Tech giant Google is rumored to be in the "final stages of negotiations" according to one Chinese news outlet. This could indicate a want on Google's end to either expand their VR capabilities or revamp their smartphone development.
The rumors all started when a Taiwanese newspaper Commercial Times suggested that Google only wanted the cell phone part of HTC. However, few details existed on the website other than speculation about what Google would want with HTC's mobile wing. This isn't the first indication that HTC was looking to sell.
In August, a Bloomberg report hinted that HTC was looking at selling part of or all of its company. HTC had been looking to sell its Vive virtual reality headset, and insiders within HTC leaked that executives had been meeting with Alphabet Inc., Google's parent company. When pressed about the discussions, spokespeople for HTC said they didn't comment on rumors. Google remained characteristically silent.
It's not like Google had a failed product with the Pixel either. The Pixel garnered positive reviews and continued to have one of the best cameras on the smartphone market. But between Apple and Samsung dominating the fields, other makers have struggled to step into prominence. That's caused a problem for both Google in the United States and HTC in China.
Ramon Llamas works as IDC's research manager for mobile phones. He called the Android market "cutthroat."
“Apple and Samsung have made it hard for HTC to stay at the top of the market, and Chinese phone makers have made it hard for HTC to dominate the middle and low end of the market,” Llamas said in an interview with Bloomberg.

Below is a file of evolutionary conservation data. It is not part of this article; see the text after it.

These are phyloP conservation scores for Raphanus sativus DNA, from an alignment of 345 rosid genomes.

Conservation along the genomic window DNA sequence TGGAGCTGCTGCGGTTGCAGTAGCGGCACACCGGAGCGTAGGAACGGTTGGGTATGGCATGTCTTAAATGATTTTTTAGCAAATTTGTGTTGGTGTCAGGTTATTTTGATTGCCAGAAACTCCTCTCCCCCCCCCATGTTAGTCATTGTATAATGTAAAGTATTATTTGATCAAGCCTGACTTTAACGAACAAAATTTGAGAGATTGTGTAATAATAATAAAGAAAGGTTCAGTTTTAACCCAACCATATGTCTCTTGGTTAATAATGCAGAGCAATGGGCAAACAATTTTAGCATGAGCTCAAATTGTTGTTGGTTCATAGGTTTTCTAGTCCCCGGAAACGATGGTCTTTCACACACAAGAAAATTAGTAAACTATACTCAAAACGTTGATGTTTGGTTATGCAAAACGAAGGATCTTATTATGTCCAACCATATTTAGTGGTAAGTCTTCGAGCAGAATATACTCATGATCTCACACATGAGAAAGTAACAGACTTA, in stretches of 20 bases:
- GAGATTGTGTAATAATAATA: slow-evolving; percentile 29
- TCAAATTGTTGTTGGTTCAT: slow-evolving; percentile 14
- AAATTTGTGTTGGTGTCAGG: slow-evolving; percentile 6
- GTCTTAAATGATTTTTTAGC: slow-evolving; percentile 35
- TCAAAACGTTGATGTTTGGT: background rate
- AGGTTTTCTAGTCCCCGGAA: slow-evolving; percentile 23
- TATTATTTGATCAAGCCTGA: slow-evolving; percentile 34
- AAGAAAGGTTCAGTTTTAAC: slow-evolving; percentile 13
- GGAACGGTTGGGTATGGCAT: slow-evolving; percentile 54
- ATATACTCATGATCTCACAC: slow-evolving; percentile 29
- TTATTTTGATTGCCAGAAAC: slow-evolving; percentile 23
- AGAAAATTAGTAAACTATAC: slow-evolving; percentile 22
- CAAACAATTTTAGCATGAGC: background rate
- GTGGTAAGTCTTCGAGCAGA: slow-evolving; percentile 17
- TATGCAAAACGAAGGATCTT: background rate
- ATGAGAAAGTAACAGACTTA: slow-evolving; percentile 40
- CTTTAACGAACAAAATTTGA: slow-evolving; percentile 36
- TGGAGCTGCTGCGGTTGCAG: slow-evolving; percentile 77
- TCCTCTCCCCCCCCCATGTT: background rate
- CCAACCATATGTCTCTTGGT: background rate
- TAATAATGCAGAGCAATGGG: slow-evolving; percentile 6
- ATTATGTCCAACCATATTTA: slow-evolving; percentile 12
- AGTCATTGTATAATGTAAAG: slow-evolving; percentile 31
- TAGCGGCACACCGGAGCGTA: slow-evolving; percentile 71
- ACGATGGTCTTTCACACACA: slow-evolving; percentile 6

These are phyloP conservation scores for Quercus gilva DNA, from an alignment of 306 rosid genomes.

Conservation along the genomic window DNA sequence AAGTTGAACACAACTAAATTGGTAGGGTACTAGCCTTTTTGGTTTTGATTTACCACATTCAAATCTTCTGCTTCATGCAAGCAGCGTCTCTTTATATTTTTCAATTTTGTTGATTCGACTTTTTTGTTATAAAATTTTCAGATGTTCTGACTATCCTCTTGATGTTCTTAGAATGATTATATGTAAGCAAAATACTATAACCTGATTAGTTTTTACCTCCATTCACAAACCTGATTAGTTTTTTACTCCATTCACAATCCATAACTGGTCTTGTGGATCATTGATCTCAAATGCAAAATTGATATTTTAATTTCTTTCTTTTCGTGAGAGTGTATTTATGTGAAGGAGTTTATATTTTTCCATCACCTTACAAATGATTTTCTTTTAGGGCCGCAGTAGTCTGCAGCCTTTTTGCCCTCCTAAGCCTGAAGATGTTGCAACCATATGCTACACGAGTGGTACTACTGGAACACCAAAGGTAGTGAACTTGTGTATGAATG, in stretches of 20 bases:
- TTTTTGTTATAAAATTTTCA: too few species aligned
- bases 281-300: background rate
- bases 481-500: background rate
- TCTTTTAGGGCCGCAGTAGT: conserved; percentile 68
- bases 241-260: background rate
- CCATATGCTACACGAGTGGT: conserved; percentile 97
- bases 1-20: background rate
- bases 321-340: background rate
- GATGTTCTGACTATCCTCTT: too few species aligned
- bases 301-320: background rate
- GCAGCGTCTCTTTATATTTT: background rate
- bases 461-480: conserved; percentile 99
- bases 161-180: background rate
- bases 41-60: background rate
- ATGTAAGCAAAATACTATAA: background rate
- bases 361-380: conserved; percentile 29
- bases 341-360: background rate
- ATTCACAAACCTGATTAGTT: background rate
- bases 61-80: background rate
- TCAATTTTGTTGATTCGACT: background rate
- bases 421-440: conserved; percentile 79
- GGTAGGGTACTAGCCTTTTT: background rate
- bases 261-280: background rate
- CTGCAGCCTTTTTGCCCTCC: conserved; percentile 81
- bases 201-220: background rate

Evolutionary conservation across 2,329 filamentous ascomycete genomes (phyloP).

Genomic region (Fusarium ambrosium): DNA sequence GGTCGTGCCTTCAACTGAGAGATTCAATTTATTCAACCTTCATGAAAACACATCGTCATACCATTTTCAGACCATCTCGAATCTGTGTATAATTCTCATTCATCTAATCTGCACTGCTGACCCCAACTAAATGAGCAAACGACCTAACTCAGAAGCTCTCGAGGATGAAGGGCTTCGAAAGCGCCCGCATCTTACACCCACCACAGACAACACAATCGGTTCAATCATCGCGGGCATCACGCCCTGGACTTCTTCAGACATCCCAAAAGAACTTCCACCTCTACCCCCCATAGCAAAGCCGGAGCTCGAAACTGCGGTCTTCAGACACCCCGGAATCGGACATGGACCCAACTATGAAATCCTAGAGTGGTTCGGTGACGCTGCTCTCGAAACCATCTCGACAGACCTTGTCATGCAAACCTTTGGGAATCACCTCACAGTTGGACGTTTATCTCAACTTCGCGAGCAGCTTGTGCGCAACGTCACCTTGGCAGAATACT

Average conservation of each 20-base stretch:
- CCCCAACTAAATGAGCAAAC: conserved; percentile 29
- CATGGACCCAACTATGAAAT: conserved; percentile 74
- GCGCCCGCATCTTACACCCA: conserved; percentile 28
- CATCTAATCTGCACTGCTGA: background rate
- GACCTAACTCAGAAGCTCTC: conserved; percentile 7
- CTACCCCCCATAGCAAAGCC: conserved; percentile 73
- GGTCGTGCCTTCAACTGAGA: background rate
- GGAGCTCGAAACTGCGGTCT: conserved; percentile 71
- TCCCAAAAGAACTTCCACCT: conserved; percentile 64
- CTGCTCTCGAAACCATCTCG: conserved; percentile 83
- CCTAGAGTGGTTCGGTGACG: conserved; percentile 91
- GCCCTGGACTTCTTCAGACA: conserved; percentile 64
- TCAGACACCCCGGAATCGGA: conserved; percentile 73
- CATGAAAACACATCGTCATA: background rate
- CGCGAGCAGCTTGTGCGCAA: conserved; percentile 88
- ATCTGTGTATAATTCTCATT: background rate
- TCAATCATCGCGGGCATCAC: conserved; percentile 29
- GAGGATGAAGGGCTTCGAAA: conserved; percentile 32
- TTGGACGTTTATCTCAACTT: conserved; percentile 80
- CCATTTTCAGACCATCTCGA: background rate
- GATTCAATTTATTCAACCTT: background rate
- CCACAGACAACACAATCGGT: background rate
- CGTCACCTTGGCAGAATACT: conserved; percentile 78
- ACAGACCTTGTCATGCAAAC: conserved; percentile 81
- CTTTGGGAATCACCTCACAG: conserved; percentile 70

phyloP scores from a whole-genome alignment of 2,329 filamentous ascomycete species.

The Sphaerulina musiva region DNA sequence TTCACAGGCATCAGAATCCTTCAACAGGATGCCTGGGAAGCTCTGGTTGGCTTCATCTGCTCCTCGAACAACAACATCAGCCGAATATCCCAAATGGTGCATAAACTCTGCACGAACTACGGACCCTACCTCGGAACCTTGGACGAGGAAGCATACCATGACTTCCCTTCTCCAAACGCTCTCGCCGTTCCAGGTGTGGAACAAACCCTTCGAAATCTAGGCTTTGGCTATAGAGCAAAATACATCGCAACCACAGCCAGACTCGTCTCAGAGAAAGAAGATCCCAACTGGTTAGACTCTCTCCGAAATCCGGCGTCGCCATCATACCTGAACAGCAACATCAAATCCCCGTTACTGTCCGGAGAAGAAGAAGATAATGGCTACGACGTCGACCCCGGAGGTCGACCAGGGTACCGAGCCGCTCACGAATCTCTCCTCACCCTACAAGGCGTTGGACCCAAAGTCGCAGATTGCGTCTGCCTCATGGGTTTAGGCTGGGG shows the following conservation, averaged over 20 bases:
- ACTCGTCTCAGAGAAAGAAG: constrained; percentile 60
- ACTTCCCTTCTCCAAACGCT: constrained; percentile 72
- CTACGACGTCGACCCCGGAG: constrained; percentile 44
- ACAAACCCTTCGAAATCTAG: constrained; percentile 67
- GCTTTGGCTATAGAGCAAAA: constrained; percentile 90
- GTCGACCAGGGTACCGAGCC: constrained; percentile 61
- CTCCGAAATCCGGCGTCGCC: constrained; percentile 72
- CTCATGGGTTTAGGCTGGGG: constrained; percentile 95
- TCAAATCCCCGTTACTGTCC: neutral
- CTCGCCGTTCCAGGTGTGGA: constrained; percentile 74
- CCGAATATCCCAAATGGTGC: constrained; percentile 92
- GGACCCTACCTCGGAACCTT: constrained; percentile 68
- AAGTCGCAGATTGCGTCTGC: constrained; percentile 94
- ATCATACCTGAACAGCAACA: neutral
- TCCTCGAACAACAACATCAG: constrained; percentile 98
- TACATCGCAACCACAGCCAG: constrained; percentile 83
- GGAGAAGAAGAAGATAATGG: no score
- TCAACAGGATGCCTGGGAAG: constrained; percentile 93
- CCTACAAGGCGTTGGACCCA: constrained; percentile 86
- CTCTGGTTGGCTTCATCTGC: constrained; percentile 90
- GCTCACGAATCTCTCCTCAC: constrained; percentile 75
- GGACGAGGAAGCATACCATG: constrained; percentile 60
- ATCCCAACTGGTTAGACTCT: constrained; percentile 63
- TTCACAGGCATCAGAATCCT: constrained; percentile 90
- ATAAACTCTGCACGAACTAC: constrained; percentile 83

HTC once found great success in the U.S., especially as a global smartphone maker. The company came to life in 1997 as a contracted manufacturer. It earned a deal with Microsoft in 2002 to make Windows-based phones. From there, the popularity skyrocketed even during the early era of the iPhone and remained one of the market's biggest competitors. It also made the first Android smartphone (the HTC Dream or T-Mobile G1) in 2008. There also seems to be plenty of reason for Google to want to acquire HTC entirely. After all, HTC is the company responsible for making the Pixel.
But this isn't Google's first time acquiring a company only to resell it. Google purchased Motorola Mobility in May 2012 for $12.5 billion. They resold various divisions of Motorola Mobility for roughly $3 billion each. Google also retained Motorola's patent portfolio -- the real prize in acquiring the company -- for just $3.5 billion. While it might look like a net loss, Google executives called it "a success" when the resold the company in 2014.
Commercial Times also hinted that Google might acquire HTC for its VR play rather than smartphone building capabilities, even if Google bought the entirety of HTC. The news outlet said that Google had an urge to "perfect [the] integration of software, content, hardware, network, cloud, [and] AI," thus making HTC the smart purchase for Google.
Could this be the start of something big for both Google and HTC? Well, the public might learn more whenever either company would like to comment. For now, however, Android fans will have to hold on to these rumors like Apple fans are currently holding on to iPhone 8 leaks.